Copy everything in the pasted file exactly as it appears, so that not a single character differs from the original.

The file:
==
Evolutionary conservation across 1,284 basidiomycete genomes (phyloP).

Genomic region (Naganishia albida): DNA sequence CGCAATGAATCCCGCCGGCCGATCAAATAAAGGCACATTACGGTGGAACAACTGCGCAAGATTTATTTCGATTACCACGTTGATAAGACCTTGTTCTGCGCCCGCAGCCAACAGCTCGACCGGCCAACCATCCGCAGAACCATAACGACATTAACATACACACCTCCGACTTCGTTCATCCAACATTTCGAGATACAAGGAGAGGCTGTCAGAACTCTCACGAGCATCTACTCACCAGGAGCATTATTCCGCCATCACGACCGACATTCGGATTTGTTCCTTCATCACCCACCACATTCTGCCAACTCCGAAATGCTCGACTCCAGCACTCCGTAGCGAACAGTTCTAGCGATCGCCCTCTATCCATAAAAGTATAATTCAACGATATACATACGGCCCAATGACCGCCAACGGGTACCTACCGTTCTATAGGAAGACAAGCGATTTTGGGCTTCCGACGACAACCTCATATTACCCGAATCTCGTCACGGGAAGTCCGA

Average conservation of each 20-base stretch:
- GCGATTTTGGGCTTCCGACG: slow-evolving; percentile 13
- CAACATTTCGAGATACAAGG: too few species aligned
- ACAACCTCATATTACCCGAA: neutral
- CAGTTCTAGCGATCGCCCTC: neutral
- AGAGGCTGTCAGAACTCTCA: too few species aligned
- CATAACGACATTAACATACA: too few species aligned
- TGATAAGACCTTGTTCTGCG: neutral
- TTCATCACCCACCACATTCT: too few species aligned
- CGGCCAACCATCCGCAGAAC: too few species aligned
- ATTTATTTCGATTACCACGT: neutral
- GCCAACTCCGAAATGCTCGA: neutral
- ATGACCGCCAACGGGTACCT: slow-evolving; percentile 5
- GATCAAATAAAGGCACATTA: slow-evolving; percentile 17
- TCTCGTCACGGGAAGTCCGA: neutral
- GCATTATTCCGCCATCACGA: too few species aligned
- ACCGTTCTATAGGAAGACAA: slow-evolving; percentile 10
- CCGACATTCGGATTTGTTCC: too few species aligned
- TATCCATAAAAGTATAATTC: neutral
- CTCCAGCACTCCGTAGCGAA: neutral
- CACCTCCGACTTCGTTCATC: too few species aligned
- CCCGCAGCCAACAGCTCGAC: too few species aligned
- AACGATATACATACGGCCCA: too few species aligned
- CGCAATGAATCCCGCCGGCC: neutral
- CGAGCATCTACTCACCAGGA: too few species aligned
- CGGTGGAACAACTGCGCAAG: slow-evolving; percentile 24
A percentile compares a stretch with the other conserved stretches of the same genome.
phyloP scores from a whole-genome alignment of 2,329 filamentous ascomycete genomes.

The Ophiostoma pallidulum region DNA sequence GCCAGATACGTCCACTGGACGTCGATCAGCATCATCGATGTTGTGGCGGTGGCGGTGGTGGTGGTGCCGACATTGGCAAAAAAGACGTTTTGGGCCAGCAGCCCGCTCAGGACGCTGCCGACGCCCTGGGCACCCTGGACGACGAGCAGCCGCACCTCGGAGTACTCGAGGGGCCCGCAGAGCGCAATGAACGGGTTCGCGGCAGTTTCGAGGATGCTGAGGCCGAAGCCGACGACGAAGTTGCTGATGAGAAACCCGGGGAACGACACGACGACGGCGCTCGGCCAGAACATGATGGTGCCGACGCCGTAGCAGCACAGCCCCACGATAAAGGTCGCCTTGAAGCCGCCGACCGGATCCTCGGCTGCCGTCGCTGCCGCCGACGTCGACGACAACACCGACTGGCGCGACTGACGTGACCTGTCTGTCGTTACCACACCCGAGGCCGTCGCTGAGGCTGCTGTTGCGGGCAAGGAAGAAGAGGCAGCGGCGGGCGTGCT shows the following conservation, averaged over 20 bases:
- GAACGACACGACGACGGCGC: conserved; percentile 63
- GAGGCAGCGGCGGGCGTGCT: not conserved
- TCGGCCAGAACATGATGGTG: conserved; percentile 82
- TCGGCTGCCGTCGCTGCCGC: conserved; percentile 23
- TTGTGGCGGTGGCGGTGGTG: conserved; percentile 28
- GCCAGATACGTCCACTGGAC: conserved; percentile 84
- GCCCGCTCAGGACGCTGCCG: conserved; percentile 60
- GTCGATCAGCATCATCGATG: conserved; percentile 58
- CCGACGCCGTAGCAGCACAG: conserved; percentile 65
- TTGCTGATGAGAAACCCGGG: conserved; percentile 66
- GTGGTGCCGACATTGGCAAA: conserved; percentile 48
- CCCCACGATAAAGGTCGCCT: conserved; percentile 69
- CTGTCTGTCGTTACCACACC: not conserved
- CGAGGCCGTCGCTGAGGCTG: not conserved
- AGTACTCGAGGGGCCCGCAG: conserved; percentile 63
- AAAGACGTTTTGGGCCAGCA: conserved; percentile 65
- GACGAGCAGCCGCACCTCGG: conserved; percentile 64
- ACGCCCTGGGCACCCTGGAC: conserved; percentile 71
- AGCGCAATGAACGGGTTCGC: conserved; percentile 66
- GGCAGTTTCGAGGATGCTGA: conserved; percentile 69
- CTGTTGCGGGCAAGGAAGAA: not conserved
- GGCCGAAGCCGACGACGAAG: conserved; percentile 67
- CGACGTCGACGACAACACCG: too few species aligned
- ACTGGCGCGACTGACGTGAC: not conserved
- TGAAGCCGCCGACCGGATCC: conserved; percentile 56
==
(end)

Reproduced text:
Evolutionary conservation across 1,284 basidiomycete genomes (phyloP).

Genomic region (Naganishia albida): DNA sequence CGCAATGAATCCCGCCGGCCGATCAAATAAAGGCACATTACGGTGGAACAACTGCGCAAGATTTATTTCGATTACCACGTTGATAAGACCTTGTTCTGCGCCCGCAGCCAACAGCTCGACCGGCCAACCATCCGCAGAACCATAACGACATTAACATACACACCTCCGACTTCGTTCATCCAACATTTCGAGATACAAGGAGAGGCTGTCAGAACTCTCACGAGCATCTACTCACCAGGAGCATTATTCCGCCATCACGACCGACATTCGGATTTGTTCCTTCATCACCCACCACATTCTGCCAACTCCGAAATGCTCGACTCCAGCACTCCGTAGCGAACAGTTCTAGCGATCGCCCTCTATCCATAAAAGTATAATTCAACGATATACATACGGCCCAATGACCGCCAACGGGTACCTACCGTTCTATAGGAAGACAAGCGATTTTGGGCTTCCGACGACAACCTCATATTACCCGAATCTCGTCACGGGAAGTCCGA

Average conservation of each 20-base stretch:
- GCGATTTTGGGCTTCCGACG: slow-evolving; percentile 13
- CAACATTTCGAGATACAAGG: too few species aligned
- ACAACCTCATATTACCCGAA: neutral
- CAGTTCTAGCGATCGCCCTC: neutral
- AGAGGCTGTCAGAACTCTCA: too few species aligned
- CATAACGACATTAACATACA: too few species aligned
- TGATAAGACCTTGTTCTGCG: neutral
- TTCATCACCCACCACATTCT: too few species aligned
- CGGCCAACCATCCGCAGAAC: too few species aligned
- ATTTATTTCGATTACCACGT: neutral
- GCCAACTCCGAAATGCTCGA: neutral
- ATGACCGCCAACGGGTACCT: slow-evolving; percentile 5
- GATCAAATAAAGGCACATTA: slow-evolving; percentile 17
- TCTCGTCACGGGAAGTCCGA: neutral
- GCATTATTCCGCCATCACGA: too few species aligned
- ACCGTTCTATAGGAAGACAA: slow-evolving; percentile 10
- CCGACATTCGGATTTGTTCC: too few species aligned
- TATCCATAAAAGTATAATTC: neutral
- CTCCAGCACTCCGTAGCGAA: neutral
- CACCTCCGACTTCGTTCATC: too few species aligned
- CCCGCAGCCAACAGCTCGAC: too few species aligned
- AACGATATACATACGGCCCA: too few species aligned
- CGCAATGAATCCCGCCGGCC: neutral
- CGAGCATCTACTCACCAGGA: too few species aligned
- CGGTGGAACAACTGCGCAAG: slow-evolving; percentile 24
A percentile compares a stretch with the other conserved stretches of the same genome.
phyloP scores from a whole-genome alignment of 2,329 filamentous ascomycete genomes.

The Ophiostoma pallidulum region DNA sequence GCCAGATACGTCCACTGGACGTCGATCAGCATCATCGATGTTGTGGCGGTGGCGGTGGTGGTGGTGCCGACATTGGCAAAAAAGACGTTTTGGGCCAGCAGCCCGCTCAGGACGCTGCCGACGCCCTGGGCACCCTGGACGACGAGCAGCCGCACCTCGGAGTACTCGAGGGGCCCGCAGAGCGCAATGAACGGGTTCGCGGCAGTTTCGAGGATGCTGAGGCCGAAGCCGACGACGAAGTTGCTGATGAGAAACCCGGGGAACGACACGACGACGGCGCTCGGCCAGAACATGATGGTGCCGACGCCGTAGCAGCACAGCCCCACGATAAAGGTCGCCTTGAAGCCGCCGACCGGATCCTCGGCTGCCGTCGCTGCCGCCGACGTCGACGACAACACCGACTGGCGCGACTGACGTGACCTGTCTGTCGTTACCACACCCGAGGCCGTCGCTGAGGCTGCTGTTGCGGGCAAGGAAGAAGAGGCAGCGGCGGGCGTGCT shows the following conservation, averaged over 20 bases:
- GAACGACACGACGACGGCGC: conserved; percentile 63
- GAGGCAGCGGCGGGCGTGCT: not conserved
- TCGGCCAGAACATGATGGTG: conserved; percentile 82
- TCGGCTGCCGTCGCTGCCGC: conserved; percentile 23
- TTGTGGCGGTGGCGGTGGTG: conserved; percentile 28
- GCCAGATACGTCCACTGGAC: conserved; percentile 84
- GCCCGCTCAGGACGCTGCCG: conserved; percentile 60
- GTCGATCAGCATCATCGATG: conserved; percentile 58
- CCGACGCCGTAGCAGCACAG: conserved; percentile 65
- TTGCTGATGAGAAACCCGGG: conserved; percentile 66
- GTGGTGCCGACATTGGCAAA: conserved; percentile 48
- CCCCACGATAAAGGTCGCCT: conserved; percentile 69
- CTGTCTGTCGTTACCACACC: not conserved
- CGAGGCCGTCGCTGAGGCTG: not conserved
- AGTACTCGAGGGGCCCGCAG: conserved; percentile 63
- AAAGACGTTTTGGGCCAGCA: conserved; percentile 65
- GACGAGCAGCCGCACCTCGG: conserved; percentile 64
- ACGCCCTGGGCACCCTGGAC: conserved; percentile 71
- AGCGCAATGAACGGGTTCGC: conserved; percentile 66
- GGCAGTTTCGAGGATGCTGA: conserved; percentile 69
- CTGTTGCGGGCAAGGAAGAA: not conserved
- GGCCGAAGCCGACGACGAAG: conserved; percentile 67
- CGACGTCGACGACAACACCG: too few species aligned
- ACTGGCGCGACTGACGTGAC: not conserved
- TGAAGCCGCCGACCGGATCC: conserved; percentile 56